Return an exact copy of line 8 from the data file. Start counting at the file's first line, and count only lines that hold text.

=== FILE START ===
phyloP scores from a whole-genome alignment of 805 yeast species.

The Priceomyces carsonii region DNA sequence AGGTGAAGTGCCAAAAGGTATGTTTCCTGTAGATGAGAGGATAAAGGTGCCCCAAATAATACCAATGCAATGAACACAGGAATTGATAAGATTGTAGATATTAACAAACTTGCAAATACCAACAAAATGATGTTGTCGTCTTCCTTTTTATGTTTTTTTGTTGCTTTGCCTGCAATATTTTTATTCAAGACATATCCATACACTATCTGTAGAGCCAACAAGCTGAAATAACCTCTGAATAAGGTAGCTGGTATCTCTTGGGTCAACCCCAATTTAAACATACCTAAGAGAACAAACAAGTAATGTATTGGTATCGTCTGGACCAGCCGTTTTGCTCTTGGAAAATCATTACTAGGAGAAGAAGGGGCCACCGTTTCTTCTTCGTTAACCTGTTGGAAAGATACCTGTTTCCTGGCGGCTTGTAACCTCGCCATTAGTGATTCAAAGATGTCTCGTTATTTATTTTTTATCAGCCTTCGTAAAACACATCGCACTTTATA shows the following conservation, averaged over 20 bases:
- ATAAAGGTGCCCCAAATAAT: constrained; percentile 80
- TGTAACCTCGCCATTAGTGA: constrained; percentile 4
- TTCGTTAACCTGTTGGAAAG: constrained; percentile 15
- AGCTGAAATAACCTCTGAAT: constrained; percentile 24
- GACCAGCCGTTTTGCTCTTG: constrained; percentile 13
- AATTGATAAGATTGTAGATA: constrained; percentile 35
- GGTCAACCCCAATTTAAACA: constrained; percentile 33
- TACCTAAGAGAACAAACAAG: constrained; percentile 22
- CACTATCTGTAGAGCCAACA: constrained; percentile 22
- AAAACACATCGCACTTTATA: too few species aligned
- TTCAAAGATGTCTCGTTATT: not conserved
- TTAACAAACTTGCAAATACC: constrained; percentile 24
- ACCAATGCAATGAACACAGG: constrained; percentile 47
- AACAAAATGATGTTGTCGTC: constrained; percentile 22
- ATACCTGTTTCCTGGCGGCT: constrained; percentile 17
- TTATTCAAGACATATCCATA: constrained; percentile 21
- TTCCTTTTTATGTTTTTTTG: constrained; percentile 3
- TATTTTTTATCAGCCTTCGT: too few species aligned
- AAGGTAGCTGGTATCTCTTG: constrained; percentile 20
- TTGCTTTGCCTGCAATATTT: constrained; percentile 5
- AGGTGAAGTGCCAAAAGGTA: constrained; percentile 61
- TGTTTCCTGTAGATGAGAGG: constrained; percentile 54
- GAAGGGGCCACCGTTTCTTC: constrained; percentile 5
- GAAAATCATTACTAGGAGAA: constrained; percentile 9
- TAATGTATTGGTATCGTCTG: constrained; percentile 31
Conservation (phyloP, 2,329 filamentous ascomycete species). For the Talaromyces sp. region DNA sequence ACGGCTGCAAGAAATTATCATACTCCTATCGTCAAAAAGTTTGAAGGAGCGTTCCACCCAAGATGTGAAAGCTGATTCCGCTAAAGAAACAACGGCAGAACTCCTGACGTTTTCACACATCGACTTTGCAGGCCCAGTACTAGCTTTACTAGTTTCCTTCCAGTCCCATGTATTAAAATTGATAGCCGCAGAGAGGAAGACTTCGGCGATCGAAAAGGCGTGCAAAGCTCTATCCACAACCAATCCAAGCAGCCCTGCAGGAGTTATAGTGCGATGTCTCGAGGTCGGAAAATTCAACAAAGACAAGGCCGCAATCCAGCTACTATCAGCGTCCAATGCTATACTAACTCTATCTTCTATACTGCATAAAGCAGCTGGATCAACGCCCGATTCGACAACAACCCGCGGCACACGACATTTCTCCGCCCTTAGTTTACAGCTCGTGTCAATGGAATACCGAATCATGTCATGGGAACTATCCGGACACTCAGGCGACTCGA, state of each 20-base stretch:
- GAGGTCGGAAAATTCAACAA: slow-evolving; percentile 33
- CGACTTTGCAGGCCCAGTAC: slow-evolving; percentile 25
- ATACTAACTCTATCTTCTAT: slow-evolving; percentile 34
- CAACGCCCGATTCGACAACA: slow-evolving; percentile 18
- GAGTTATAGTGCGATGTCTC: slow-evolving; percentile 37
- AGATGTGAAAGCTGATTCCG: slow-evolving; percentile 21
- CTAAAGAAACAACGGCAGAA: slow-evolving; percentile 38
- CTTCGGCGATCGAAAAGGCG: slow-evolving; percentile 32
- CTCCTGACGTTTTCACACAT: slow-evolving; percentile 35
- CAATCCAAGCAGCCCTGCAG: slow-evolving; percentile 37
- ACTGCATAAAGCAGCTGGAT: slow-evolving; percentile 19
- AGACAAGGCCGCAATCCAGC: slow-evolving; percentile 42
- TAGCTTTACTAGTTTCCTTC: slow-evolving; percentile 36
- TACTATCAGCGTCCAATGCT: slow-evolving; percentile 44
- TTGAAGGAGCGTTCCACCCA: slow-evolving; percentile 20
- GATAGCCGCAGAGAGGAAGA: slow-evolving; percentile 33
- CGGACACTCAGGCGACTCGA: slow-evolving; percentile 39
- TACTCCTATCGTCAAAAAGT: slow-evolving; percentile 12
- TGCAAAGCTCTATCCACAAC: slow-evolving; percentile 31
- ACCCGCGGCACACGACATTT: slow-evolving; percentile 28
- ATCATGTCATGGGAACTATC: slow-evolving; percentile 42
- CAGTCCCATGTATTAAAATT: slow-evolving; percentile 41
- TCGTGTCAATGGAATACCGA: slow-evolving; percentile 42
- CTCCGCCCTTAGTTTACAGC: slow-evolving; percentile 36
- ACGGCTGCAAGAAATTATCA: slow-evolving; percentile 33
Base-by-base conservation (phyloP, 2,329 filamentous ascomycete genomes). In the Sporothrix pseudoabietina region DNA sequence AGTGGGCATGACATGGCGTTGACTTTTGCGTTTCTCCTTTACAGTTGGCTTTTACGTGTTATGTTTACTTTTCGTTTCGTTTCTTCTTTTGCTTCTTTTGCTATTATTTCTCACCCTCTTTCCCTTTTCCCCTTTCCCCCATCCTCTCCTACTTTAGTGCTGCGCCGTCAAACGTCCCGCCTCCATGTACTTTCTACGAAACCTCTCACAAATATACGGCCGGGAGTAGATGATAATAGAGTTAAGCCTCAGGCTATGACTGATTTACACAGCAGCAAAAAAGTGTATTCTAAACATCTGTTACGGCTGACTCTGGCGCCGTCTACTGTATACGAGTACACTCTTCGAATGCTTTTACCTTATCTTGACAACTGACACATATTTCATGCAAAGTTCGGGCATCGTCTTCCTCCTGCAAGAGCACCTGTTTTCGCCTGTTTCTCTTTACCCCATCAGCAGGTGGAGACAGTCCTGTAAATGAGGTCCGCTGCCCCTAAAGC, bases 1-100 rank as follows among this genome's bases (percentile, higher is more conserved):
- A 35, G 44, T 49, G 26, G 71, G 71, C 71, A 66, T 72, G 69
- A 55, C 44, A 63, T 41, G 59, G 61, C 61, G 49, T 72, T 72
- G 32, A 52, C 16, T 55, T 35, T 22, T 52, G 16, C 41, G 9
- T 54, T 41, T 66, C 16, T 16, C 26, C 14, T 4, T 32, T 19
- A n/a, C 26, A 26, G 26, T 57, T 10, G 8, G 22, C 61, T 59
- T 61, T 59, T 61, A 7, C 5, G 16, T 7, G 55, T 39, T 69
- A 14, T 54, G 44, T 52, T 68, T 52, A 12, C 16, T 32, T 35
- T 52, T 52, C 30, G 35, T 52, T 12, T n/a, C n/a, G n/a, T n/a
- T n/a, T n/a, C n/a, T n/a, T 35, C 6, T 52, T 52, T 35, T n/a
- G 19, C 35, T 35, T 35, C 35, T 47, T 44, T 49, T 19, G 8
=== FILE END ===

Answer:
- AATTGATAAGATTGTAGATA: constrained; percentile 35